I remember my first SlutWalk.
It was in September of 2011. The original 2011 SlutWalk in Toronto had quickly picked up steam as it spread globally, throughout Canada and the United States, then to Europe and multiple cities worldwide. I remember when the fiercely outspoken feminist activist Jaclyn Friedman shared her speech from the 2011 Boston SlutWalk, speaking so quickly that her rage was palpable, to the point that she was almost screaming. Of the word slut, she bawled, “For a word with so little meaning, it sure is a vicious weapon.”
To be called a slut, with its myriad meanings, its interpellative possibilities, and its situation within dynamics of power and privilege, can have lethal consequences for the body’s inviolability.
Later, Jaclyn refused to succumb to the supposed potency of the word “slut”: “You can call us that name, but we will not shut up.”
Faggots, sissies, and whores
SlutWalks serve a purpose. SlutWalks as a “glocalized” framework for advocacy are important because they address how the language of “slut” and “whore” fuel whorephobic rhetoric in order to legitimate and downplay the realities of sexual violence. They are important because they raise awareness without relying on the “bystander intervention” model, which shifts responsibility from perpetrators and places it on uninvolved parties. Given the prevalence of heterosexual men in positions of power in political, legal, police and military domains, it’s not surprising that sexual violence remains so rampant and heavily underreported that our criminal justice systems consistently fail to bring about justice for survivors of sexual violence. It is so bad, for example, that reports of Iceland being some sort of safe haven that’s devoid of violent crime somehow sidesteps the pressing issue of sexual violence.
Yet, as criticised elsewhere, the connotations and implications of deploying a word like “slut” impact people differently: to be a slut, for example, as a transgender woman of colour in America often leads to arrest with the falsified charges of being a sex worker, thereby resulting in police persecution and oftentimes criminal treatment. Transgender immigrant women stopped entering the United States without documentation are routinely held in Immigration Detention Centres and placed in male facilities, where “slut” holds a particularly lethal dimension as a rationale for sexual violence.
Fact: Women of colour, immigrant women, disabled women, and sex workers are generally more likely to become victims of sexual assault. Men are rarely called “sluts” before getting raped, but rather “faggots” or “sissies” or “baby,” as sexual violence against by men by both women and men persists (statistics are hard to ascertain because of underreporting and institutional mishandling). Not all sluts are sexually assaulted, yet not all survivors of sexual violence are deemed “sluts.” Rape cultures require unpacking, researching, theorising, and collectively organise against. This will not occur without sustained communal criticism and theory as fuel for further action and justice.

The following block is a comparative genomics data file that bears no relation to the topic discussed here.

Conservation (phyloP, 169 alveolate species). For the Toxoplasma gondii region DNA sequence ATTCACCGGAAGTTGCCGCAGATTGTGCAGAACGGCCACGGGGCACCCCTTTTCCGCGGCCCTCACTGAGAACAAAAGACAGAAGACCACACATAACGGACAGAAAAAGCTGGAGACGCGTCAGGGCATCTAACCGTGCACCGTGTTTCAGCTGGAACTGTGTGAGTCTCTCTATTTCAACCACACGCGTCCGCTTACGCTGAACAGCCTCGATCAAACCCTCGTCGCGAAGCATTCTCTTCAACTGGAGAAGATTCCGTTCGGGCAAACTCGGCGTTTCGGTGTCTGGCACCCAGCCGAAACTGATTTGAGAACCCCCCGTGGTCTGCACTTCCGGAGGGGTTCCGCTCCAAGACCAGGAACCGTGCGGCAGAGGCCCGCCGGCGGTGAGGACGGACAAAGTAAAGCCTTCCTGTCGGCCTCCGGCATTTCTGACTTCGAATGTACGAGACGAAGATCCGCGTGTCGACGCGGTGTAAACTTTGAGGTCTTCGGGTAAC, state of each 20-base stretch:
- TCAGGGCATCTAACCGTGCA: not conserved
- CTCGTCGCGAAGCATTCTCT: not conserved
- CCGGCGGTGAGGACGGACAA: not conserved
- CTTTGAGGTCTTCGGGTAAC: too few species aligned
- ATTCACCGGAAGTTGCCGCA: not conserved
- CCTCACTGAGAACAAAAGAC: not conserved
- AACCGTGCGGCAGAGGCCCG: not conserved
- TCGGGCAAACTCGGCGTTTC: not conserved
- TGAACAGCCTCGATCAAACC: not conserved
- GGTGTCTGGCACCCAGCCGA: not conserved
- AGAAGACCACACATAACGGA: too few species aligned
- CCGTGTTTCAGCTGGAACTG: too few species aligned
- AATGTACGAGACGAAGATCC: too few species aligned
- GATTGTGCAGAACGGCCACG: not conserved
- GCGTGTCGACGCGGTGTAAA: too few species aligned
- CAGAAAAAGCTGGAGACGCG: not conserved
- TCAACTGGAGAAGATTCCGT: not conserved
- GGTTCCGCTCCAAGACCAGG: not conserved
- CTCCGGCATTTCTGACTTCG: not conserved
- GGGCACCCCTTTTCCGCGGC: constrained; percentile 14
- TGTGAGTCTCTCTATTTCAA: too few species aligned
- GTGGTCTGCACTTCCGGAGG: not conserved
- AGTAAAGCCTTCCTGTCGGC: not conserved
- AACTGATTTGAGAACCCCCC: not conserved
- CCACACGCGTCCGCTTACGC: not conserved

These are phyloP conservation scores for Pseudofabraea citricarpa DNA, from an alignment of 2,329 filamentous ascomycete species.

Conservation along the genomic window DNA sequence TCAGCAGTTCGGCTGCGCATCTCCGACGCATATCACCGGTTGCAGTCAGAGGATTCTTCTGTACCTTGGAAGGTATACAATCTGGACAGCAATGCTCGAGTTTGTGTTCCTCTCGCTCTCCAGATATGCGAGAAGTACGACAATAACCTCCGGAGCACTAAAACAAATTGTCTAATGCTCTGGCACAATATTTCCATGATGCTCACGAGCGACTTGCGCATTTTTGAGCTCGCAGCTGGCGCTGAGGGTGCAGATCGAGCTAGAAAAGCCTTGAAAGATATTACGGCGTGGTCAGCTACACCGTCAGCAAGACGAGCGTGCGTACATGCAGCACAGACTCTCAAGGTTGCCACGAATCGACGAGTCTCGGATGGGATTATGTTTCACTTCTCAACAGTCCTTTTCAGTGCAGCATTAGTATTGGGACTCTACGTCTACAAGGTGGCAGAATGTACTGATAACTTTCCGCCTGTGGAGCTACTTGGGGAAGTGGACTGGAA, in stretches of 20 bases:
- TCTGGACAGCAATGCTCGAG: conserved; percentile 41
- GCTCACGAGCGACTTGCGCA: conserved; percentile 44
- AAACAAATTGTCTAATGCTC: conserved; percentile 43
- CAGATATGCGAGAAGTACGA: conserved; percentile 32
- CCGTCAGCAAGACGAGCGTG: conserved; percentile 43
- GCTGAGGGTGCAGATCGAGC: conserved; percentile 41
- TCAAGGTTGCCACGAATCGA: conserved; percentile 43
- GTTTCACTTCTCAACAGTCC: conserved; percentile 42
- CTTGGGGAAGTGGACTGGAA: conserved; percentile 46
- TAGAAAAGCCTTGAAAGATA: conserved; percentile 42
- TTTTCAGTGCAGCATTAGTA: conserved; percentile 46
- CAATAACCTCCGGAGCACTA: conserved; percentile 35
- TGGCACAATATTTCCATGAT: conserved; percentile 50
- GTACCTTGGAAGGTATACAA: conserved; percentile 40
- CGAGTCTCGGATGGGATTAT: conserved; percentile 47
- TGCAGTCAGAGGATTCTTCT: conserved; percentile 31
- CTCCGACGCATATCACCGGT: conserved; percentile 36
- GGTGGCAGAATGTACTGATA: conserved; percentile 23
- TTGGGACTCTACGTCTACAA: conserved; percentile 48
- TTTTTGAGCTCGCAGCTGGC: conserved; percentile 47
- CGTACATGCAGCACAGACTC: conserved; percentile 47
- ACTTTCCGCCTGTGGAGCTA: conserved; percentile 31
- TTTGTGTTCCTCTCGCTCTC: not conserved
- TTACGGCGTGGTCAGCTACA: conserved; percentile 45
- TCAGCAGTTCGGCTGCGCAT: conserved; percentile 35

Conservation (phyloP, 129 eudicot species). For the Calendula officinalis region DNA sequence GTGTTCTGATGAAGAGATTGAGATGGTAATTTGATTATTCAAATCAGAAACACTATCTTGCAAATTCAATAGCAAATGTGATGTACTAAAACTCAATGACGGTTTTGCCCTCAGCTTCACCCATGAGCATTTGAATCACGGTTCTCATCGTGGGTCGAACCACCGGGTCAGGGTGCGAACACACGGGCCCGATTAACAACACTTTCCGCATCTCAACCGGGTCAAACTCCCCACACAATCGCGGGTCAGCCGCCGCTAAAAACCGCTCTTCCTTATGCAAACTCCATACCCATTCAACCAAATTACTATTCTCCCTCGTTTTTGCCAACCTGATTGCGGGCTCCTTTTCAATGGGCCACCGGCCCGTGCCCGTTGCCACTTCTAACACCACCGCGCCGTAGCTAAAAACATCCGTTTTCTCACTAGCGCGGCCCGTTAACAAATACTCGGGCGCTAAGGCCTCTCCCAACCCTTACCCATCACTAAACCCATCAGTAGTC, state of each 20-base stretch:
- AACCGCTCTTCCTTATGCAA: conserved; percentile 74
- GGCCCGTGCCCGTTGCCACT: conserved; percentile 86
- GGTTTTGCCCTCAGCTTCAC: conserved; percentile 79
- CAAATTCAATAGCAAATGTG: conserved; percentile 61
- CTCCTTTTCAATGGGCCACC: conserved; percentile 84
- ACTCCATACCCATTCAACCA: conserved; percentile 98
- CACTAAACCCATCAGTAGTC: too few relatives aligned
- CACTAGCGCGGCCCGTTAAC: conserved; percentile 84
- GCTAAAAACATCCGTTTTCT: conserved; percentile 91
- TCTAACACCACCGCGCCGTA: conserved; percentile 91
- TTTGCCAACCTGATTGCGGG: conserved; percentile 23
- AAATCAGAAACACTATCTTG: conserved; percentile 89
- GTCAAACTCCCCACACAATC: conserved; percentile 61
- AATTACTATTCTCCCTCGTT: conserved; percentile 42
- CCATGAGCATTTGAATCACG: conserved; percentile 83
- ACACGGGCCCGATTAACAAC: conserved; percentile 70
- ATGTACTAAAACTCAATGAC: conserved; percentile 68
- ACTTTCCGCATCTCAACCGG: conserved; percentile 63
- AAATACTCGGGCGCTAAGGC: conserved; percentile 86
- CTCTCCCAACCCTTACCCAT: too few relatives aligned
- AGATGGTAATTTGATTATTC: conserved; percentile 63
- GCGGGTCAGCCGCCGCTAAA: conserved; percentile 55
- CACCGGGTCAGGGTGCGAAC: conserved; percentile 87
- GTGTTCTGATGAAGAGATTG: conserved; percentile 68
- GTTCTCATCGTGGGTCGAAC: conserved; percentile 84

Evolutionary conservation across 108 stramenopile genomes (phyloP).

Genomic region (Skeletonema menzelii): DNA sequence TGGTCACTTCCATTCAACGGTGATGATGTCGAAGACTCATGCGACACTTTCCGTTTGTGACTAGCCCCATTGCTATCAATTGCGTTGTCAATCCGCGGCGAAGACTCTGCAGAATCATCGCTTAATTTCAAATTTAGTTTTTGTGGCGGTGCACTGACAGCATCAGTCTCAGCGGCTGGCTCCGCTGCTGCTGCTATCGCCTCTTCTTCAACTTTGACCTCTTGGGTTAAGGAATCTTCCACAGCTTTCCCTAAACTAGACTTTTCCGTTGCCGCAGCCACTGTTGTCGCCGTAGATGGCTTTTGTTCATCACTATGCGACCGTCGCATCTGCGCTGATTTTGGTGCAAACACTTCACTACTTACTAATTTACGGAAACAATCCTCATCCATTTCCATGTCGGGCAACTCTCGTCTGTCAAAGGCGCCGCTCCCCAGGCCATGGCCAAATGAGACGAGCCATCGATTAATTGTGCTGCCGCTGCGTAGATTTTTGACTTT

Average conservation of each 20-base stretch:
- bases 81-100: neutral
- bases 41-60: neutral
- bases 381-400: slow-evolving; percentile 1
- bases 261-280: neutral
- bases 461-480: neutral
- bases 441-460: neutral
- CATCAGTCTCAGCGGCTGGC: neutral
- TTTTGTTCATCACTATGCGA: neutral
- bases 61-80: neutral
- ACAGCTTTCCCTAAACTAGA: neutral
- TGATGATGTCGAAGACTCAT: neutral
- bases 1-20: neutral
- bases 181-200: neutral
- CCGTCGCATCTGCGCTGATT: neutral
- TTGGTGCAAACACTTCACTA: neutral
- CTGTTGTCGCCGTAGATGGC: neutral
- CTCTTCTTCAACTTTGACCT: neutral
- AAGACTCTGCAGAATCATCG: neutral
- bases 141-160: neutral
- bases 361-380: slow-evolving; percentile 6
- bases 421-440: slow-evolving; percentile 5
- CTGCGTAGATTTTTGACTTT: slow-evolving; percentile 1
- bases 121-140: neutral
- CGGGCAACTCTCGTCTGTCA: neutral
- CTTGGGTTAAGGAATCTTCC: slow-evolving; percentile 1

The first SlutWalk I went to in Reykjavík, the event’s inaugural launch, was well-organised and the chosen speakers were bone-rattling. In general, from what I have experienced and seen, Reykjavík SlutWalk’s organisers have been diligent, and diverse, its speakers well-chosen.
Imagine my surprise, then, when I came across the widely publicised Druslugangan #drusluátak video. While I understand the editors’ PR choices, I question why we are empowering celebrity male figures to talk about rape, instead of actual survivors of sexual violence. Clearly many of these speakers, along with corporations like telecom provider Nova, are using the hype that follows the movement’s momentum for their own gain.
And this is not a movement that should be capitalised upon by corporate interests.
There are so many of us
I am so moved by the many survivors who spoke of their own experiences, especially those who seemed viscerally uncomfortable, but were brave enough to be part of this raising of public consciousness. Many of the men discuss how rape is never okay, calm and collected, while women and men such as artist Sunna Ben can barely even voice the trauma of violence and the hardship of being re-traumatised by people who discredit or doubt their accounts.
There are so many of us out there. Yet, far too often, we elevate the voices of non-survivors as we disempower and silence actual trauma survivors and those who develop and struggle with post-traumatic stress disorder.
Thus, despite the many “call for changes” in this video—which I applaud—I call for changes in how we discuss and act upon the epidemic of rape. Survivors require community education, therapeutic support, legal reform, police accountability, and the routine reprimand of perpetrators.
Sadly, increased representation rarely yields a direct translation into tangible change. Still, the video serves as a valued progression in affirmative anti-rape representation in reigniting a national dialogue on sexual violence and the possibilities at hand for justice reform.
You cannot hashtag feminism. No such feminism will set us free. But it’s a good start.
Ragna Rök Jóns is a transfeminist writer and transmedia artist whose words have appeared in The Reykjavík Grapevine, The Daily Beast, Women in the World, Adult Magazine, Bluestockings Magazine, and elsewhere.
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